Plane & Pilot
Tuesday, August 25, 2009

Days Of Celebration, Days Of Dreams

10 new planes that offer encouragement and new visions for aviation

ATP & D-Jet
We may well mark 2009 as a dramatic evocation of past and future, a time when the traditional veneration of past achievements and the bright and amazing promise of future technology both occupied center stage. We’ll remember the frightening economic crash of 2008, which seems, at last, to be yielding to recovery. At EAA AirVenture, airplanes and crowds—by the thousands and thousands—poured from the skies and through the turnstile arch to spill onto the carnival-bright grounds of Wittman Field.

This is a year for anniversaries: the 50th of the Cessna 150, 60th of the North American T-28 Trojan, 80th of the Pietenpol and 100th of Canadian aviation. But it will also go down in the history books as the year when the future snuck in on a whir of silent propellers: commercially produced electric-powered aircraft made their dramatic debuts.

Cessna 162 SkyCatcher
Much as we remember the flights of the Wright Flyer at Kitty Hawk a century ago, we’ll point to the first flights of commercially produced electric-powered airplanes as the time when the world changed forever—again. The future is here, and it is now.

The 10 aircraft below represent our take on recent aviation notables, but you can take away this capsule overview: Economic doldrums seem to be fading, and the human spirit of endurance, adaptation and innovation is alive and as exuberantly indomitable as ever.

Tecnam P2006T
Cessna 162 SkyCatcher
The long-watched, patiently awaited (more than 1,000 orders are on the books) Cessna SkyCatcher, powered by the 100 hp Continental O-200D, emerged from flight-testing setbacks with its ASTM certification sticker—the 100th LSA model to do so. Deliveries of the China-produced LSA should start by year’s end. Visit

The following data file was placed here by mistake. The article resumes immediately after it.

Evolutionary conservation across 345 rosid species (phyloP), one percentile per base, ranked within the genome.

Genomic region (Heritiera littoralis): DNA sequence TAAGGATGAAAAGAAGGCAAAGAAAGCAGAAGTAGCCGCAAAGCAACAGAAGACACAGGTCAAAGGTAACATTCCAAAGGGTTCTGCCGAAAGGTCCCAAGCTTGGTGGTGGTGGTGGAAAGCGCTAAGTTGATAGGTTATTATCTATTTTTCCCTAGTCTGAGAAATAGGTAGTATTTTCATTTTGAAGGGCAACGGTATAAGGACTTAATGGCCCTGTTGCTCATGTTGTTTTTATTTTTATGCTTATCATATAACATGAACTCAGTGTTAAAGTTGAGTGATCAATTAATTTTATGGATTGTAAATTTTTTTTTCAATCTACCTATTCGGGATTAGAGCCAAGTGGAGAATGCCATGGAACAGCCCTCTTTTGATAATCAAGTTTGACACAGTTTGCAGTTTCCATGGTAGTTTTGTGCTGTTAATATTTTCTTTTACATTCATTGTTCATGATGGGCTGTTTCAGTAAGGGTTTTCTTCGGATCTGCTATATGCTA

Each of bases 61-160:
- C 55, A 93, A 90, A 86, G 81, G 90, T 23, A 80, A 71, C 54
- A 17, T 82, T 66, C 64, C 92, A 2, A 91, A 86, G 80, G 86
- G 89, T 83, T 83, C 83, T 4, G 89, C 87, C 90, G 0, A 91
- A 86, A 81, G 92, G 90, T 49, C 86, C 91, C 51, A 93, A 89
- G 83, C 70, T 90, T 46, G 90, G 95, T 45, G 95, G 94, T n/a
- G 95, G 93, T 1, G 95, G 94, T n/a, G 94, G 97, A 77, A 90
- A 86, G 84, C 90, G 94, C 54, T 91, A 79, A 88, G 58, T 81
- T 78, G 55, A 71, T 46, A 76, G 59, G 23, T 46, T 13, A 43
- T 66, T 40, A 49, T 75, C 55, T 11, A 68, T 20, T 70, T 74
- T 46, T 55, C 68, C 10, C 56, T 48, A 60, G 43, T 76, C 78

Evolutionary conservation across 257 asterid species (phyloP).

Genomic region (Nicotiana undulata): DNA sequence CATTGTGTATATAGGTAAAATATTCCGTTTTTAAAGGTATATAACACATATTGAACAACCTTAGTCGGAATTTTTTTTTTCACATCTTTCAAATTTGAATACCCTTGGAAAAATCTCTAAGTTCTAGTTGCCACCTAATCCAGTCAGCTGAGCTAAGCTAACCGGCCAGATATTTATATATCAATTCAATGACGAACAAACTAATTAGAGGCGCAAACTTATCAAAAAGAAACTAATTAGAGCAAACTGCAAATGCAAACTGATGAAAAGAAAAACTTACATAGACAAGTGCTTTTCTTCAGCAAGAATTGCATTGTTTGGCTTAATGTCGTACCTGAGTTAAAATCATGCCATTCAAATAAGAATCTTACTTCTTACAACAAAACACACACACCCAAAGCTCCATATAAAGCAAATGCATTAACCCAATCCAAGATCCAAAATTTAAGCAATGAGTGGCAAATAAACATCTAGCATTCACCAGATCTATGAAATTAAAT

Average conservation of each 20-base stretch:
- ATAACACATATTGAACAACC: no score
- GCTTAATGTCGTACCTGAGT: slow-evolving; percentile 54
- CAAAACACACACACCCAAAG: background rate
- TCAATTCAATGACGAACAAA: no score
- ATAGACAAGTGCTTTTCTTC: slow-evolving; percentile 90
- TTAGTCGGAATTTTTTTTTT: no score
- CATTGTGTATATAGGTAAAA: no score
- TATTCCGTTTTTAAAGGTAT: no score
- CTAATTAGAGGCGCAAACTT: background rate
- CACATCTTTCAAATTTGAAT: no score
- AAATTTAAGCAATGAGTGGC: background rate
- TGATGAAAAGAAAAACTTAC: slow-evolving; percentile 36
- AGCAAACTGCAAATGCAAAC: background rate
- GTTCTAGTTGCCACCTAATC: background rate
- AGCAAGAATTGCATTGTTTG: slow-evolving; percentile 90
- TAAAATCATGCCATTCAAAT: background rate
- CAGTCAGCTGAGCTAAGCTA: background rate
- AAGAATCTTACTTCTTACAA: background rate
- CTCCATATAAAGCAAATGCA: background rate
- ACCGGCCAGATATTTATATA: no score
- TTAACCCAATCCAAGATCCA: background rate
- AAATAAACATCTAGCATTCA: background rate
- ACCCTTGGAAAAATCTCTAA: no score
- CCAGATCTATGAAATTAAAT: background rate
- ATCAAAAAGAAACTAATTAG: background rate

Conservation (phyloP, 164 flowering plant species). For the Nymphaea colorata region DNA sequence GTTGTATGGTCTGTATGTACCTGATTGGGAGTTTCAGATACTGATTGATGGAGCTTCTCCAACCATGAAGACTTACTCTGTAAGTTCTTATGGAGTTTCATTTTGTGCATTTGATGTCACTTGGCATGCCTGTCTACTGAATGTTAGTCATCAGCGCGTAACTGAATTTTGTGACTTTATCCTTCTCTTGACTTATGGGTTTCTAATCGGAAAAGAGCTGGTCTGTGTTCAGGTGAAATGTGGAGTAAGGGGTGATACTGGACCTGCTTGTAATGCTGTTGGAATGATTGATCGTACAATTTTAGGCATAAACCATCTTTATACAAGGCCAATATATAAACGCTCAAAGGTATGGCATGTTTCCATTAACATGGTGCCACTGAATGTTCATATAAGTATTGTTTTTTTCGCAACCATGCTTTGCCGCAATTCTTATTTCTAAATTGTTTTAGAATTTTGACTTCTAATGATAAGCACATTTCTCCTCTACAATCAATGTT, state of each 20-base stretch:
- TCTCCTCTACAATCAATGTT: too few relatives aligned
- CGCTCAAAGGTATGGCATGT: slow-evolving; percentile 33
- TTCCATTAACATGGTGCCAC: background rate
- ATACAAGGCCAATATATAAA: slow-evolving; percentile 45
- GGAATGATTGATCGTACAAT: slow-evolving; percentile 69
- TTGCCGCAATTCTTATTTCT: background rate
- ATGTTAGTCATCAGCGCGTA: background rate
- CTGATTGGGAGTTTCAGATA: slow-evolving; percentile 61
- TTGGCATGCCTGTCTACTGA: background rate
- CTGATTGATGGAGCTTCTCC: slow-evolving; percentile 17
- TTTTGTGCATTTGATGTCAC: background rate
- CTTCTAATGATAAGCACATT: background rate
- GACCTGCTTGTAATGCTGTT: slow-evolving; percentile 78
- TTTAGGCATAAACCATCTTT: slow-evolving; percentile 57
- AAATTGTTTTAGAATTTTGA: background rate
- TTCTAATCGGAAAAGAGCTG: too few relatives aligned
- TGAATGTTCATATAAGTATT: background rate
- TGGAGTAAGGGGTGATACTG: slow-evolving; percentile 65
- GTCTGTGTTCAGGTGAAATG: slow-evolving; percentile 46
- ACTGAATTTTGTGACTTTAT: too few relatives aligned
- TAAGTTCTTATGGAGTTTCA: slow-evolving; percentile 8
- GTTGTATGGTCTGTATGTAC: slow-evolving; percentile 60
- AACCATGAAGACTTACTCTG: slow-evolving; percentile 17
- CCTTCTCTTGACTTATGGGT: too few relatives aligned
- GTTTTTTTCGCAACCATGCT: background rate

Red Tail P-51
Tecnam P2006T
Long-time Italian producer Tecnam offers its P2006T, a “compact,” twin-engine high-winger that takes an impressive new slant on four-seat personal or business travel. Powered by FAR 33–certified Rotax 912S engines, the bird has a 9 gph total burn; that’s with both engines running. It also features retractable gear, full-feathering constant-speed props and an optional all-glass avionics cockpit—all for less than $500,000 fully equipped. Visit

Red Tail P-51
The famed Tuskegee Airmen, World War II’s celebrated African-American troop of P-51 fighter pilots, are enjoying yet another celebration of their storied past with the return of one of their own: a C-model Mustang like the one they flew so long ago. Following a fatal crash, the airplane was rebuilt through tens of thousands of hours of work and donations amounting to $25,000 over the project’s five years. Visit


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